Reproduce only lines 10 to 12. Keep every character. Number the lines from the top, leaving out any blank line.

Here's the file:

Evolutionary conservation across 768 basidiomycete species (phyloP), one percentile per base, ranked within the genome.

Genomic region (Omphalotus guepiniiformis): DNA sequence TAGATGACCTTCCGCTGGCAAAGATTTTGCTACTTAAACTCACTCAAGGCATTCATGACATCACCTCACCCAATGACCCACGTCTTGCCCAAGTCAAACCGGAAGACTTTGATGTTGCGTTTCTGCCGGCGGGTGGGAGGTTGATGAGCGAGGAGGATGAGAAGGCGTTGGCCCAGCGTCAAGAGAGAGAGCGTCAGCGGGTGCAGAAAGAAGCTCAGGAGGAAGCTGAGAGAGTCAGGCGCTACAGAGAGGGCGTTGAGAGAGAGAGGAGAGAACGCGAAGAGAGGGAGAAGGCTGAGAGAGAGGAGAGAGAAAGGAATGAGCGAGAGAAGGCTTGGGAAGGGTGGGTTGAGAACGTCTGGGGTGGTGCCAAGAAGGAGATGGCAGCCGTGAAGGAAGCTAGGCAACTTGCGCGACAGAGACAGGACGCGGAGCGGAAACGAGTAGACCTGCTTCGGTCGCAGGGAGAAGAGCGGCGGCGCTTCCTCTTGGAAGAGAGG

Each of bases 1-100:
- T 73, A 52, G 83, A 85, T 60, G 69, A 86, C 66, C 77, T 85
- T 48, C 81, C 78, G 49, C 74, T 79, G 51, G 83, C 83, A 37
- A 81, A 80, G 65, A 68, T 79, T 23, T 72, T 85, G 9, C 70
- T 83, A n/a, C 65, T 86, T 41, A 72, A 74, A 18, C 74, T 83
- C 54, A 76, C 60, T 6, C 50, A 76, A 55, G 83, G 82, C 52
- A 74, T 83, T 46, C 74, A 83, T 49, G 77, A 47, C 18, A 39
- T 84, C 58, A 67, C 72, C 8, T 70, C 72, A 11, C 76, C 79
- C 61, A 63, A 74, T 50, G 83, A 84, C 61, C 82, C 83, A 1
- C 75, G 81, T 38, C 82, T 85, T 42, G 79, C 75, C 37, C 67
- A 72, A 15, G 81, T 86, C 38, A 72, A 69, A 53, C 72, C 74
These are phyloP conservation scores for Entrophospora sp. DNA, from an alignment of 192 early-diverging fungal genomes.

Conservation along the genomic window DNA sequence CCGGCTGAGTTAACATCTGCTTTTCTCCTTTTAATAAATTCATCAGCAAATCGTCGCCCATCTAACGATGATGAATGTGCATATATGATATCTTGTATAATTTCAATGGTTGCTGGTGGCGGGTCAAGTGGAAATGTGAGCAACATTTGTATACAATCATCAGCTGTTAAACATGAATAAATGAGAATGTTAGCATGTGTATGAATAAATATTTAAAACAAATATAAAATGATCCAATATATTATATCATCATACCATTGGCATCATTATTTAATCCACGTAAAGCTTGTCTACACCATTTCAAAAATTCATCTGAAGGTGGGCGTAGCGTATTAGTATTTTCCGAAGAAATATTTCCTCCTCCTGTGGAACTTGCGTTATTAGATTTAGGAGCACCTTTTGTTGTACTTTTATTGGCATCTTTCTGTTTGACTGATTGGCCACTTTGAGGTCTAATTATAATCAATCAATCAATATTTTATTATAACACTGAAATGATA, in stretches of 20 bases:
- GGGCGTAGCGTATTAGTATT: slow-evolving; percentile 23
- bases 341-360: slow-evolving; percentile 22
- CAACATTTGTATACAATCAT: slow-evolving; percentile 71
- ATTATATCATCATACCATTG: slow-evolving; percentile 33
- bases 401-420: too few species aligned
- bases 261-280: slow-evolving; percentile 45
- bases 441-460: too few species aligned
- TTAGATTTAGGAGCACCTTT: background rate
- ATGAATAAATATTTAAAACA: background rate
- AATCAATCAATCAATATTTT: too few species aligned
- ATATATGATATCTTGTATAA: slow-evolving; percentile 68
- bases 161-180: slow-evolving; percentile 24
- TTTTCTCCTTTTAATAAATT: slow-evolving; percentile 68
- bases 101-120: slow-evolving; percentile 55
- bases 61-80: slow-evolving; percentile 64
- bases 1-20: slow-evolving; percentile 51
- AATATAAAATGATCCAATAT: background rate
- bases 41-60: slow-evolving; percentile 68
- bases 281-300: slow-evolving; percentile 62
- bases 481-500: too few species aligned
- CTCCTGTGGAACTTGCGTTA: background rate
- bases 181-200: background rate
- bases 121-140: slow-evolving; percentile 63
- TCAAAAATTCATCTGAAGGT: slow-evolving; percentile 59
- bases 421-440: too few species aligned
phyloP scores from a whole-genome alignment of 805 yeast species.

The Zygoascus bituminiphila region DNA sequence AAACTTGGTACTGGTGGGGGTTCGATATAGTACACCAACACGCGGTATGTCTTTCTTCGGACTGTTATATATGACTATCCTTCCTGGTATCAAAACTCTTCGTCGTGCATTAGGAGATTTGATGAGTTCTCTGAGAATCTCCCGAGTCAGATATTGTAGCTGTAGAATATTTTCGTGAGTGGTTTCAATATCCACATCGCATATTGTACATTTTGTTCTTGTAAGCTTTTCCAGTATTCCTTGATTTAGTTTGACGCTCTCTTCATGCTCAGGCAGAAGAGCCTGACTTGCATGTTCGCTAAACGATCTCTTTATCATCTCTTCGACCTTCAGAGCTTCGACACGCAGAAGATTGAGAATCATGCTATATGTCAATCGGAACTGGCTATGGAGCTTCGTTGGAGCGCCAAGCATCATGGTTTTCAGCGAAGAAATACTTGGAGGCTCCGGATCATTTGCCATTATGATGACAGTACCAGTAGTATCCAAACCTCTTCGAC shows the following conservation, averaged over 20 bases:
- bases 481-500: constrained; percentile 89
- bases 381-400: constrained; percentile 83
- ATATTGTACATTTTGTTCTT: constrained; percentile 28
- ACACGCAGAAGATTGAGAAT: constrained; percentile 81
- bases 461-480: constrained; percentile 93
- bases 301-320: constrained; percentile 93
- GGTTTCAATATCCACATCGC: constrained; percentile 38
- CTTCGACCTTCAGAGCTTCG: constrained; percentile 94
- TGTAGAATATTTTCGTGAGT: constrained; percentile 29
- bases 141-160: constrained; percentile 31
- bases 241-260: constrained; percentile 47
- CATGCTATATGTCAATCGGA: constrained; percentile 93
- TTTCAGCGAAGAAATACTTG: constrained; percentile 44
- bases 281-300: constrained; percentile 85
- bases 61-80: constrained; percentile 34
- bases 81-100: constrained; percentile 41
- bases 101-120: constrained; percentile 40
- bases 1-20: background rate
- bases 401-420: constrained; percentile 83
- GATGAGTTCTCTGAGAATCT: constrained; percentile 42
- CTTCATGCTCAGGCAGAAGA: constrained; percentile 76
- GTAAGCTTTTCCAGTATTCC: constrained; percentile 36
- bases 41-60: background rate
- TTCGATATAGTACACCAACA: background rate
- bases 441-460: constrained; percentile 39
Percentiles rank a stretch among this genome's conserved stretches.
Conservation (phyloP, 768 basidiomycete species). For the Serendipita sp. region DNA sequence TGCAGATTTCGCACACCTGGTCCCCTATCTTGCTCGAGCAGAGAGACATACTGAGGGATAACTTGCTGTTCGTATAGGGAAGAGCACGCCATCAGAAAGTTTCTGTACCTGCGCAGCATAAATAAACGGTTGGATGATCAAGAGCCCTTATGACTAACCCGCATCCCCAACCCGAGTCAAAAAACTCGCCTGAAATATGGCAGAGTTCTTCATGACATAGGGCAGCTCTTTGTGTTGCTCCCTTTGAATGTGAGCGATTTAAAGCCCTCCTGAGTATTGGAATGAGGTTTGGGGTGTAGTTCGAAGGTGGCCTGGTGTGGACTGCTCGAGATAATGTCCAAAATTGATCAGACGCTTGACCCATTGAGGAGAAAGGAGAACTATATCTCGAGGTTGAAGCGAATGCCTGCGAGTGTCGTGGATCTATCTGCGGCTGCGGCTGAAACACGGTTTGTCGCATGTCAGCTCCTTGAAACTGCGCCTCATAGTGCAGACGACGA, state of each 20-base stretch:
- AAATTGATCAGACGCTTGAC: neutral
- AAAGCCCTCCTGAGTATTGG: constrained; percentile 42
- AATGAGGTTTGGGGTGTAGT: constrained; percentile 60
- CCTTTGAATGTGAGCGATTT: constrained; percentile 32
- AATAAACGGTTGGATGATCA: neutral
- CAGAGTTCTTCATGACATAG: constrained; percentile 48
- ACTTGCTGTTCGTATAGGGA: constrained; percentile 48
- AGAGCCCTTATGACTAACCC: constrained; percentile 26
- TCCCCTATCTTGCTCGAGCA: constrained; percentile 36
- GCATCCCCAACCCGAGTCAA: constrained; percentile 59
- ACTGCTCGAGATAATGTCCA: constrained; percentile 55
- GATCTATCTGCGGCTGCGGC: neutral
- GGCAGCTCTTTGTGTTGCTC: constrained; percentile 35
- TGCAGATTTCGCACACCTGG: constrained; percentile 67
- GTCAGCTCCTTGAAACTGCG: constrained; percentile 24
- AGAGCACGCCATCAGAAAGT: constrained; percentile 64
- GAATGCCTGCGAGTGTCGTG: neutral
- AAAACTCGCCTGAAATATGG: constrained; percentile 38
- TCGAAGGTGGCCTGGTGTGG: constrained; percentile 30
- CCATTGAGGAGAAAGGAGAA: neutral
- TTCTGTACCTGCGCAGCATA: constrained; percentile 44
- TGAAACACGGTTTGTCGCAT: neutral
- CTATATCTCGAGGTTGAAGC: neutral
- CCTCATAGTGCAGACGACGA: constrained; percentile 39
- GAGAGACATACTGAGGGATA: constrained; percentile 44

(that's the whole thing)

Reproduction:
- T 84, C 58, A 67, C 72, C 8, T 70, C 72, A 11, C 76, C 79
- C 61, A 63, A 74, T 50, G 83, A 84, C 61, C 82, C 83, A 1
- C 75, G 81, T 38, C 82, T 85, T 42, G 79, C 75, C 37, C 67